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An Extraordinary, Ordinary Girl A decade after radical brain surgery, Beth Usher, now 17, has made a miraculous, inspiring comeback.

April 13, 1997|By Scott Shane|| TC | Scott Shane|| TC,SUN STAFF

Since then, Beth and Mr. Rogers have regularly exchanged notes and calls; in 1991, after she wrote to him, he agreed to be commencement speaker at the University of Connecticut, where Brian Usher is an admissions officer and Kathy Usher runs the scholarship program. In his talk, he mentioned the 12-year-old Beth and quoted her proposed wording for his speech: "I am here to tell you to be friendly to everyone and to do little favors for people. Then they will like you and feel better about the world."

Scientists sometimes describe the human brain as the most complex object in the known universe. Its mysteries are yielding only slowly to scanners and scalpels. Among those mysteries is the astonishing ability of the remaining hemisphere of a young surgery patient to take over most of the functions of the excised half.

Hemispherectomy takes half of the cerebral cortex, about 40 percent of the brain's volume -- four billion of the 10 billion neurons whose electrochemical connections produce sensation, intellect, emotion, personality. It leaves untouched the lower, more primitive parts of the brain that govern such unconscious functions as respiration and heartbeat as well as gross movement of the arms and legs.

Over the past 30 years, Hopkins surgeons have performed 68 hemispherectomies for seizure disorders, the majority done since 1985 by Carson.

Most of the patients were children suffering from Rasmussen's encephalitis, in which inflammation cuts through half the brain like a slow-moving fire. The rest had intractable, one-sided seizures as a result either of birth defects or strokes.

Four patients died during or after surgery. One, who had undergone previous surgery elsewhere, remains comatose months after hemispherectomy.

Beth and one other patient recovered only after prolonged coma, a complication Carson attributes to trauma to the brain stem. To reduce the risk of bruising, he now removes the hemisphere lobe lobe instead of all at once.

That most of the patients survive and recover so completely remains a perpetual surprise even to those who watch it happen again and again. Carson, director of pediatric neurosurgery at the Hopkins Children's Center, performs hemispherectomy nearly once a month now, but he says: "If I do 1,000 of these operations, this will never become routine. I have the utmost respect for the human brain."

From the recovery of the hemispherectomy patients have come some remarkable revelations. Consider, for example, memory.

As Beth recuperated a decade ago, Brian Usher anxiously peppered her with questions, testing her recollection of vacations, cousins, arithmetic. Finally, exasperated, Beth exclaimed: "Dad, I remember everything."

She did. "It doesn't make any difference whether you take out the right hemisphere or the left hemisphere -- the patient remembers everything," says John Freeman, Beth's neurologist before and after her surgery and director of Hopkins' Pediatric Epilepsy Center. "God had the foresight to code all our memories bilaterally."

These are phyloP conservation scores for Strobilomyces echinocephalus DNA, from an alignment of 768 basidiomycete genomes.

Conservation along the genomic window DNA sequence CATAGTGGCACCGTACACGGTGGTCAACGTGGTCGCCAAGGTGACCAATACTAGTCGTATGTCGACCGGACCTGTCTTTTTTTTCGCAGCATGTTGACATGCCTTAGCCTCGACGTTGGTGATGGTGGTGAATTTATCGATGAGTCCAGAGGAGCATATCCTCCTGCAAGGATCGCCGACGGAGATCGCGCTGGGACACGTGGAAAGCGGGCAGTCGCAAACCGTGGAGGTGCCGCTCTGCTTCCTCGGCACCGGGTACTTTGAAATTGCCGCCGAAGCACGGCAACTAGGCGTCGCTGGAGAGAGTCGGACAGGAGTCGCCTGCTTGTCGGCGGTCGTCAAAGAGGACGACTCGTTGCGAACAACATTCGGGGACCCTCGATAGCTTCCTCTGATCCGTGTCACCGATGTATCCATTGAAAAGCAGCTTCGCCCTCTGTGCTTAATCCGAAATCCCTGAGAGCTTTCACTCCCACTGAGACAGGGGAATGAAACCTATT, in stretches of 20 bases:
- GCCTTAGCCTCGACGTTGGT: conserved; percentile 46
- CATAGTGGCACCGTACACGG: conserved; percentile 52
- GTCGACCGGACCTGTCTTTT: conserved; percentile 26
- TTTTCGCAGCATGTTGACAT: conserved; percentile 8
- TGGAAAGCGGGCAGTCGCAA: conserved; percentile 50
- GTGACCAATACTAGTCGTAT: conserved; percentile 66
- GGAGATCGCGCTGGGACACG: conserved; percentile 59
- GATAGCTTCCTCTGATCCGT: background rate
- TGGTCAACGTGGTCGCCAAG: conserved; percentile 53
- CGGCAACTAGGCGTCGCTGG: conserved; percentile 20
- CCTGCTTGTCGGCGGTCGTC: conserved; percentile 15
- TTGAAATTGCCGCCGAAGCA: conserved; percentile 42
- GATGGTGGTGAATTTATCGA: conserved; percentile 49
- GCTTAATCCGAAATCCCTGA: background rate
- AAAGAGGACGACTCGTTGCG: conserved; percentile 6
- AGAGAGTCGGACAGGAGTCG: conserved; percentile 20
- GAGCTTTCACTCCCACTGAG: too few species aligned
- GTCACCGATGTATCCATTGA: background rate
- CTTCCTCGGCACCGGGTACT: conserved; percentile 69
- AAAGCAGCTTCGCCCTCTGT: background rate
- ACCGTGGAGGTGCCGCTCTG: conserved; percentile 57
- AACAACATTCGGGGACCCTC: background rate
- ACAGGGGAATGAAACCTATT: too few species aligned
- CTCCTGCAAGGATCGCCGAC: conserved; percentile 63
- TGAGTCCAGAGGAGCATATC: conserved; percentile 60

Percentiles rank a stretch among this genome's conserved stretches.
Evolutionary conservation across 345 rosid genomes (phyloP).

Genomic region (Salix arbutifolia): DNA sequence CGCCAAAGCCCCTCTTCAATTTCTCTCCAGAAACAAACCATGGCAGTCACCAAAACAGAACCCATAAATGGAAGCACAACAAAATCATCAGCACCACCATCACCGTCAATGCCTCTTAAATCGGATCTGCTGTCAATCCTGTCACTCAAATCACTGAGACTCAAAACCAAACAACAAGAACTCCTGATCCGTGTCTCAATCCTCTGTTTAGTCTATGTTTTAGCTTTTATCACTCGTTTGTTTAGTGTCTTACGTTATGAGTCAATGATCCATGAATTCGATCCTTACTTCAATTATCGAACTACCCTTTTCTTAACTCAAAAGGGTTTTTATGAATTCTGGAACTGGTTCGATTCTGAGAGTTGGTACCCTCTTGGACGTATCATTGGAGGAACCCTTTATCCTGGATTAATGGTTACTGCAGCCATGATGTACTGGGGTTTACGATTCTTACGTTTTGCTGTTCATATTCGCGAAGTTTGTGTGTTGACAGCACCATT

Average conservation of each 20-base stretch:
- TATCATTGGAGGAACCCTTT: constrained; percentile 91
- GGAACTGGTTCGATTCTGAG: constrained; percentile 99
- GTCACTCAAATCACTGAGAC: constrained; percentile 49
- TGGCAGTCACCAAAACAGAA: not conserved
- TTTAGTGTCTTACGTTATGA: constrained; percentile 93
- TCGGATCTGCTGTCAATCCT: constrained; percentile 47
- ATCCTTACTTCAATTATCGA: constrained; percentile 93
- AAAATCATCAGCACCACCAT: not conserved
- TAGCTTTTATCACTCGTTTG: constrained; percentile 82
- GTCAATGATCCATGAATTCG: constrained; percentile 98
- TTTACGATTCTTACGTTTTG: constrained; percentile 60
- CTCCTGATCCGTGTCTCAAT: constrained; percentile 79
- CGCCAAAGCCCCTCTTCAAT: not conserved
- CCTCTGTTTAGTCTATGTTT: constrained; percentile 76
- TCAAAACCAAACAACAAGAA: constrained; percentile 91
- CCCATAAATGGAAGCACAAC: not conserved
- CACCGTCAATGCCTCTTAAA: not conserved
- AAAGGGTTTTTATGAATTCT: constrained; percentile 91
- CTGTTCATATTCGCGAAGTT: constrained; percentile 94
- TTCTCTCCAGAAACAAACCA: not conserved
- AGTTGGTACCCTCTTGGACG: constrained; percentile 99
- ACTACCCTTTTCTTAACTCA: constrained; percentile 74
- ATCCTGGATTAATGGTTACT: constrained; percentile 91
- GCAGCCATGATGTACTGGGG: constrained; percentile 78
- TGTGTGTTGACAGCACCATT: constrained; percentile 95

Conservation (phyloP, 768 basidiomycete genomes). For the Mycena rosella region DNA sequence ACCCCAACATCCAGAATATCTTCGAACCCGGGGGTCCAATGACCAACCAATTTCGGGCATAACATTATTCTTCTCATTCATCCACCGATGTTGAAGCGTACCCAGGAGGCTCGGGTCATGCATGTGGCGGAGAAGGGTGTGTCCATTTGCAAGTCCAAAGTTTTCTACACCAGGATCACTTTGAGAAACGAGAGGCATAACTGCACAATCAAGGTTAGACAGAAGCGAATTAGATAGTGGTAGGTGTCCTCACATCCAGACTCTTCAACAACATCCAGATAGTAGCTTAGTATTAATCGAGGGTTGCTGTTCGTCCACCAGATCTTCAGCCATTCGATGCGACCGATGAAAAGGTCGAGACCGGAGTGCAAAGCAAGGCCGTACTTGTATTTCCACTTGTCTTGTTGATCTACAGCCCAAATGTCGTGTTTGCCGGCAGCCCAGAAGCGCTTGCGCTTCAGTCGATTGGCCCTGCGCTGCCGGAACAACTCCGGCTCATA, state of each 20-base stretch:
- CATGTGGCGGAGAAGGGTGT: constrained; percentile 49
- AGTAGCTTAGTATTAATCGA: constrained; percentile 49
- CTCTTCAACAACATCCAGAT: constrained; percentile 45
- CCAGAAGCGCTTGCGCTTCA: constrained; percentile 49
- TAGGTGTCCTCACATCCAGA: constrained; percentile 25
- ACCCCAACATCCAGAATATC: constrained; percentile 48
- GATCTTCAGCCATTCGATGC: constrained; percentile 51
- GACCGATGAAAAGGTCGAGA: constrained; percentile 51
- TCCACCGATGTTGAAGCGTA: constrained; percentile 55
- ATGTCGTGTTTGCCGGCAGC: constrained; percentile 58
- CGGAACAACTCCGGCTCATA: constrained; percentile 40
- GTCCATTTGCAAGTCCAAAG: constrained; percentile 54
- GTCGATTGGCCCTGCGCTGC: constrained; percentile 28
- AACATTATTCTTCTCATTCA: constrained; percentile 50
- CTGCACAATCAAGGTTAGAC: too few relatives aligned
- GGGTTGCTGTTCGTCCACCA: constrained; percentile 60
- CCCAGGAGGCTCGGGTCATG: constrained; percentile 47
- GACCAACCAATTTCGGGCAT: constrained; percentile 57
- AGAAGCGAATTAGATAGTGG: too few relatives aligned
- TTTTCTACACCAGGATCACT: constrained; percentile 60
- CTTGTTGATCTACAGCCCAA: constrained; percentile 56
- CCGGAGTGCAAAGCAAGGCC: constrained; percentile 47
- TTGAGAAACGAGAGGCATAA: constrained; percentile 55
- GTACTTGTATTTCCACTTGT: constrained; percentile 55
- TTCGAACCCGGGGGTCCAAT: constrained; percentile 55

Another discovery relates to language. "Everybody knows language is coded in the left hemisphere," Freeman says. "The only thing is, that turns out to be wrong."

In fact, children who have the left hemisphere removed can understand speech immediately and gradually recover their ability to speak. So linguistic capability appears to be latent in the right hemisphere, which can take up the challenge if required.

A day after one boy's surgery, when Freeman asked about Mary Poppin's favorite word and prompted slowly with "supercalifragilisticexpiali..." the boy cut him off with "docious." The next day, he jumped in with "expialidocious." The third day, he could say the whole word.

The recovering brain, Freeman says, "is like an unmown field. The treasures are there under the grass." But it takes time and therapy to discover the pathways that lead to the treasures.

Sometimes, in the recovery room, a hemispherectomy patient will unconsciously stretch arms and hands. But the same patient cannot perform the same motion consciously with the weak hand.

The stretching is directed from the more primitive parts of the brain below the two huge hemispheres of the cerebral cortex. By contrast, deliberate, complex motion would have to be directed by the cortex, the locus of thinking and speech as well as complex motion. And if the left hemisphere is gone, it cannot issue instructions to the right hand.

"You can't use your hand if you don't know where it is," Freeman says. But gross or automatic motion of the right arm and leg, such as walking, can be controlled by the remaining parts of the brain.

What would explain Beth's short-term memory problems? Freeman's shrug reveals the limits of expert understanding.

"I don't know how much of it is a consequence of just trying to cram a whole lot into the one hemisphere she has left," Freeman says. Or, he says, it could be a result of her lengthy coma.

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